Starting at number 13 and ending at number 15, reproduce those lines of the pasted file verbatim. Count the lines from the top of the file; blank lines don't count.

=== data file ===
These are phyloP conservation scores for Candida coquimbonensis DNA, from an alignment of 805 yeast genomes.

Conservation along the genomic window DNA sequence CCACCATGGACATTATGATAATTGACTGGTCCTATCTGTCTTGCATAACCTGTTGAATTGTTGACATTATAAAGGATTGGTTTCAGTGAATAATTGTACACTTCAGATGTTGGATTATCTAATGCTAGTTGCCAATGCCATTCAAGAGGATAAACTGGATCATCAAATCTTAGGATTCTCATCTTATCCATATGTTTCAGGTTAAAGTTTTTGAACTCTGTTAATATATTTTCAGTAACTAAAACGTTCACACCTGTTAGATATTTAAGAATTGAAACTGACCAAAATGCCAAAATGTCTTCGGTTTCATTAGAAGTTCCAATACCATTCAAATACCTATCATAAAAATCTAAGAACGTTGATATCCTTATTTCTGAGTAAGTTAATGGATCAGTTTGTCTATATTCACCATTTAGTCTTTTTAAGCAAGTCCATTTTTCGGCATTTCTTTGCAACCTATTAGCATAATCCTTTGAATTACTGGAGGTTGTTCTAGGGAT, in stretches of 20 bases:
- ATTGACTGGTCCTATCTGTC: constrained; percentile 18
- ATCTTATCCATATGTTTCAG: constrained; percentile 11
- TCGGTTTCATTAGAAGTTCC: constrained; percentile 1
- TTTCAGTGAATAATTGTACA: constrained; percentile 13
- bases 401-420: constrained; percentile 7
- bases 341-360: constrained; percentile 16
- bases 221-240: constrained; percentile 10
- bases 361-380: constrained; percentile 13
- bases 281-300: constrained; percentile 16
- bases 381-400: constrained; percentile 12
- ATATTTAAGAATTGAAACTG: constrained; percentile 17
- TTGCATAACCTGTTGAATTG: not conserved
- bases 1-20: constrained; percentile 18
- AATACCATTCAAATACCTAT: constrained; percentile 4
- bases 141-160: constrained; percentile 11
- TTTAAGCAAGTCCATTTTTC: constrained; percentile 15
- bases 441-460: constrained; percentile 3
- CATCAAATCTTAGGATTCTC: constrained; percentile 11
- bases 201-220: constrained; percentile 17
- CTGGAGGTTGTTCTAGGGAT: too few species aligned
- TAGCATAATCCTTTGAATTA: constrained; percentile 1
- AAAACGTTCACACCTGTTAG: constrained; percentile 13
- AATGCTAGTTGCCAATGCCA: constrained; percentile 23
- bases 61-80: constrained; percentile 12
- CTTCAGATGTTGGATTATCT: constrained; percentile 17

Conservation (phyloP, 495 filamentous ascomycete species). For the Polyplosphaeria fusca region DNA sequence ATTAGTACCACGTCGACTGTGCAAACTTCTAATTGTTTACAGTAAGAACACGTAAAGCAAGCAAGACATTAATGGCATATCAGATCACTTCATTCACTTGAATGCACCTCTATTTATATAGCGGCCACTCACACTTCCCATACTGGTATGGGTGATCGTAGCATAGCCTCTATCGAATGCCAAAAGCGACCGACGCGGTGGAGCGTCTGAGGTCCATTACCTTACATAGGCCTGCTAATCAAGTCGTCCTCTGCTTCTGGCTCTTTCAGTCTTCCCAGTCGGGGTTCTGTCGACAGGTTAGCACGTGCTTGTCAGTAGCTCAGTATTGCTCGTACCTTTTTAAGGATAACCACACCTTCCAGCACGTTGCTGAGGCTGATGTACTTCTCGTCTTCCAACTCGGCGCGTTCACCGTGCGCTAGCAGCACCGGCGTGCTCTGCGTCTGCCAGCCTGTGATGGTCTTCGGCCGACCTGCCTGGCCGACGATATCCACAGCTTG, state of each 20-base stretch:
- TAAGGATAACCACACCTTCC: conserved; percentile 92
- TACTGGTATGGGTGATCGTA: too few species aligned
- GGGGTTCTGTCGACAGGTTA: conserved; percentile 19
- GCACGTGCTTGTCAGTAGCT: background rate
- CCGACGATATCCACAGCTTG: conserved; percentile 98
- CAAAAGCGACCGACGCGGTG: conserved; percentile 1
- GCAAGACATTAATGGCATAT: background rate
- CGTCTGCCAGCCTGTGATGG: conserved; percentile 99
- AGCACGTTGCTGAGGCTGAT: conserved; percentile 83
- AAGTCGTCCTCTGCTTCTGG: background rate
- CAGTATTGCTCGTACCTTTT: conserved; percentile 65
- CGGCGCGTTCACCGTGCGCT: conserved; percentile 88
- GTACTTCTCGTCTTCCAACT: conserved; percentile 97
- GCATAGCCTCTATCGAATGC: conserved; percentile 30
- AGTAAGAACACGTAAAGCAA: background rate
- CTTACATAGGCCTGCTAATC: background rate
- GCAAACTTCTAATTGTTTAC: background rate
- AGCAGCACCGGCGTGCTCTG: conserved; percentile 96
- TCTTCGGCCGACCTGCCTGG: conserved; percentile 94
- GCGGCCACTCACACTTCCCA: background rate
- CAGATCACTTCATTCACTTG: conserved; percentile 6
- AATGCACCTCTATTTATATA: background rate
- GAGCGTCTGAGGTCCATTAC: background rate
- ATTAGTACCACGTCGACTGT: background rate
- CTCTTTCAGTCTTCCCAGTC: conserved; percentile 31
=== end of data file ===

- ATATTTAAGAATTGAAACTG: constrained; percentile 17
- TTGCATAACCTGTTGAATTG: not conserved
- bases 1-20: constrained; percentile 18